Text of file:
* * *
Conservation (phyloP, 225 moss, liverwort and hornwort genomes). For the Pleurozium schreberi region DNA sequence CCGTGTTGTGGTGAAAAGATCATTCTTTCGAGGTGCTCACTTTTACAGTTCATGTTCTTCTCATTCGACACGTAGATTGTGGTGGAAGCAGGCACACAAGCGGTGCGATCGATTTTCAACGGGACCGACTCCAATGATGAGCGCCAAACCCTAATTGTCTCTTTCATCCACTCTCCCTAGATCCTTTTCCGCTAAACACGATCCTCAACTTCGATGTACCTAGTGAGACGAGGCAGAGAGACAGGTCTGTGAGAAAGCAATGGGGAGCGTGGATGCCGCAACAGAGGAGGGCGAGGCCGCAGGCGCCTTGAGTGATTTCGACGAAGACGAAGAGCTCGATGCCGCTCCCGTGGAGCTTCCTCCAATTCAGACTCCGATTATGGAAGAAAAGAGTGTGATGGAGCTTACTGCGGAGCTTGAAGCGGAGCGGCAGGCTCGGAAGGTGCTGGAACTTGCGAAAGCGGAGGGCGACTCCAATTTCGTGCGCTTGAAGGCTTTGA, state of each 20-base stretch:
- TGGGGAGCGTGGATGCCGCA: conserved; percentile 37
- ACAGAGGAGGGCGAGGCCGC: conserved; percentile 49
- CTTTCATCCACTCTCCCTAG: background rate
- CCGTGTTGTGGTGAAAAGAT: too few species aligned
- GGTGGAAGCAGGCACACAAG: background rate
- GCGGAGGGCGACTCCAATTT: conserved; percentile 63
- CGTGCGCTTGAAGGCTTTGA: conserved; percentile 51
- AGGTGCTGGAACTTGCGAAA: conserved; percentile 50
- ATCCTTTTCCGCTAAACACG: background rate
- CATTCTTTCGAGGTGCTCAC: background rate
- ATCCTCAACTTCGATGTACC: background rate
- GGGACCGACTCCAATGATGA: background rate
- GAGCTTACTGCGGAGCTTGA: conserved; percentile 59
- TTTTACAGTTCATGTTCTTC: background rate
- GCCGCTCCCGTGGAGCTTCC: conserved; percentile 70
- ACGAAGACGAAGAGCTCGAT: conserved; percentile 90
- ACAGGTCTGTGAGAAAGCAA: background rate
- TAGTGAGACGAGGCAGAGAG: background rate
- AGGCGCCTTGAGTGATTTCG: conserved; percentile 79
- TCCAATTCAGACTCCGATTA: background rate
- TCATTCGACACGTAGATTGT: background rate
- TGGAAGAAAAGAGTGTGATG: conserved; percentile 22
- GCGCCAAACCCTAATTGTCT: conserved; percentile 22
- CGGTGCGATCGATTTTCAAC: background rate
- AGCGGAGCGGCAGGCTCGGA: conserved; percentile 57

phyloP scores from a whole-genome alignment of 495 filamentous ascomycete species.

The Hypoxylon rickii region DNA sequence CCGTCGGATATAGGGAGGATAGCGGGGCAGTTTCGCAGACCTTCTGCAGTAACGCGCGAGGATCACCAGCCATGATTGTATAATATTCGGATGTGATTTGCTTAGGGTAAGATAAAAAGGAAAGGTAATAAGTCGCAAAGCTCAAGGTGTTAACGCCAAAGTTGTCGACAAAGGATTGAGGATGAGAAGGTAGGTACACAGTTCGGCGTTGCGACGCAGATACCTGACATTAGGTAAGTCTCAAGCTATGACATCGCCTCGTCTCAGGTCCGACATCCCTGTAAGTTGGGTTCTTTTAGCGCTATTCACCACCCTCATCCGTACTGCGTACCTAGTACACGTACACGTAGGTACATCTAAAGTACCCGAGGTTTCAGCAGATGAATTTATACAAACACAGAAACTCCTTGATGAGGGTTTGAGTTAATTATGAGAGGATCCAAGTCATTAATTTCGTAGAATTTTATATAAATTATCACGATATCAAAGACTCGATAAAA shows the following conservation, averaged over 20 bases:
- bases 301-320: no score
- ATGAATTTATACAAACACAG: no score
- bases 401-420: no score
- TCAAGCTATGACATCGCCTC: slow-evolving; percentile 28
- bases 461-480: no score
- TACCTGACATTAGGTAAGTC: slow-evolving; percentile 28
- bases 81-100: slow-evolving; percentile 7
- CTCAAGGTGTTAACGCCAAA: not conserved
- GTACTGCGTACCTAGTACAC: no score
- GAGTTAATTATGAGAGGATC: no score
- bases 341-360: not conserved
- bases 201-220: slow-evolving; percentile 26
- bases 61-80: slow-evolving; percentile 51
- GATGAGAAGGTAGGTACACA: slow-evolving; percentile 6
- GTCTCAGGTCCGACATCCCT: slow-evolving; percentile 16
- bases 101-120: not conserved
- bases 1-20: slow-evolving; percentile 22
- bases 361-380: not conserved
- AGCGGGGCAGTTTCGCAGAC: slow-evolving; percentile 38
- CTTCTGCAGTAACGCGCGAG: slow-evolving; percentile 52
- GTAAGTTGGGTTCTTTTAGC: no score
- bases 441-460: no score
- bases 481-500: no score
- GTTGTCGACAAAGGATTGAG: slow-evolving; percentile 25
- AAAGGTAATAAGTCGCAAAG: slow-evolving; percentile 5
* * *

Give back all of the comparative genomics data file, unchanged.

Conservation (phyloP, 225 moss, liverwort and hornwort genomes). For the Pleurozium schreberi region DNA sequence CCGTGTTGTGGTGAAAAGATCATTCTTTCGAGGTGCTCACTTTTACAGTTCATGTTCTTCTCATTCGACACGTAGATTGTGGTGGAAGCAGGCACACAAGCGGTGCGATCGATTTTCAACGGGACCGACTCCAATGATGAGCGCCAAACCCTAATTGTCTCTTTCATCCACTCTCCCTAGATCCTTTTCCGCTAAACACGATCCTCAACTTCGATGTACCTAGTGAGACGAGGCAGAGAGACAGGTCTGTGAGAAAGCAATGGGGAGCGTGGATGCCGCAACAGAGGAGGGCGAGGCCGCAGGCGCCTTGAGTGATTTCGACGAAGACGAAGAGCTCGATGCCGCTCCCGTGGAGCTTCCTCCAATTCAGACTCCGATTATGGAAGAAAAGAGTGTGATGGAGCTTACTGCGGAGCTTGAAGCGGAGCGGCAGGCTCGGAAGGTGCTGGAACTTGCGAAAGCGGAGGGCGACTCCAATTTCGTGCGCTTGAAGGCTTTGA, state of each 20-base stretch:
- TGGGGAGCGTGGATGCCGCA: conserved; percentile 37
- ACAGAGGAGGGCGAGGCCGC: conserved; percentile 49
- CTTTCATCCACTCTCCCTAG: background rate
- CCGTGTTGTGGTGAAAAGAT: too few species aligned
- GGTGGAAGCAGGCACACAAG: background rate
- GCGGAGGGCGACTCCAATTT: conserved; percentile 63
- CGTGCGCTTGAAGGCTTTGA: conserved; percentile 51
- AGGTGCTGGAACTTGCGAAA: conserved; percentile 50
- ATCCTTTTCCGCTAAACACG: background rate
- CATTCTTTCGAGGTGCTCAC: background rate
- ATCCTCAACTTCGATGTACC: background rate
- GGGACCGACTCCAATGATGA: background rate
- GAGCTTACTGCGGAGCTTGA: conserved; percentile 59
- TTTTACAGTTCATGTTCTTC: background rate
- GCCGCTCCCGTGGAGCTTCC: conserved; percentile 70
- ACGAAGACGAAGAGCTCGAT: conserved; percentile 90
- ACAGGTCTGTGAGAAAGCAA: background rate
- TAGTGAGACGAGGCAGAGAG: background rate
- AGGCGCCTTGAGTGATTTCG: conserved; percentile 79
- TCCAATTCAGACTCCGATTA: background rate
- TCATTCGACACGTAGATTGT: background rate
- TGGAAGAAAAGAGTGTGATG: conserved; percentile 22
- GCGCCAAACCCTAATTGTCT: conserved; percentile 22
- CGGTGCGATCGATTTTCAAC: background rate
- AGCGGAGCGGCAGGCTCGGA: conserved; percentile 57

phyloP scores from a whole-genome alignment of 495 filamentous ascomycete species.

The Hypoxylon rickii region DNA sequence CCGTCGGATATAGGGAGGATAGCGGGGCAGTTTCGCAGACCTTCTGCAGTAACGCGCGAGGATCACCAGCCATGATTGTATAATATTCGGATGTGATTTGCTTAGGGTAAGATAAAAAGGAAAGGTAATAAGTCGCAAAGCTCAAGGTGTTAACGCCAAAGTTGTCGACAAAGGATTGAGGATGAGAAGGTAGGTACACAGTTCGGCGTTGCGACGCAGATACCTGACATTAGGTAAGTCTCAAGCTATGACATCGCCTCGTCTCAGGTCCGACATCCCTGTAAGTTGGGTTCTTTTAGCGCTATTCACCACCCTCATCCGTACTGCGTACCTAGTACACGTACACGTAGGTACATCTAAAGTACCCGAGGTTTCAGCAGATGAATTTATACAAACACAGAAACTCCTTGATGAGGGTTTGAGTTAATTATGAGAGGATCCAAGTCATTAATTTCGTAGAATTTTATATAAATTATCACGATATCAAAGACTCGATAAAA shows the following conservation, averaged over 20 bases:
- bases 301-320: no score
- ATGAATTTATACAAACACAG: no score
- bases 401-420: no score
- TCAAGCTATGACATCGCCTC: slow-evolving; percentile 28
- bases 461-480: no score
- TACCTGACATTAGGTAAGTC: slow-evolving; percentile 28
- bases 81-100: slow-evolving; percentile 7
- CTCAAGGTGTTAACGCCAAA: not conserved
- GTACTGCGTACCTAGTACAC: no score
- GAGTTAATTATGAGAGGATC: no score
- bases 341-360: not conserved
- bases 201-220: slow-evolving; percentile 26
- bases 61-80: slow-evolving; percentile 51
- GATGAGAAGGTAGGTACACA: slow-evolving; percentile 6
- GTCTCAGGTCCGACATCCCT: slow-evolving; percentile 16
- bases 101-120: not conserved
- bases 1-20: slow-evolving; percentile 22
- bases 361-380: not conserved
- AGCGGGGCAGTTTCGCAGAC: slow-evolving; percentile 38
- CTTCTGCAGTAACGCGCGAG: slow-evolving; percentile 52
- GTAAGTTGGGTTCTTTTAGC: no score
- bases 441-460: no score
- bases 481-500: no score
- GTTGTCGACAAAGGATTGAG: slow-evolving; percentile 25
- AAAGGTAATAAGTCGCAAAG: slow-evolving; percentile 5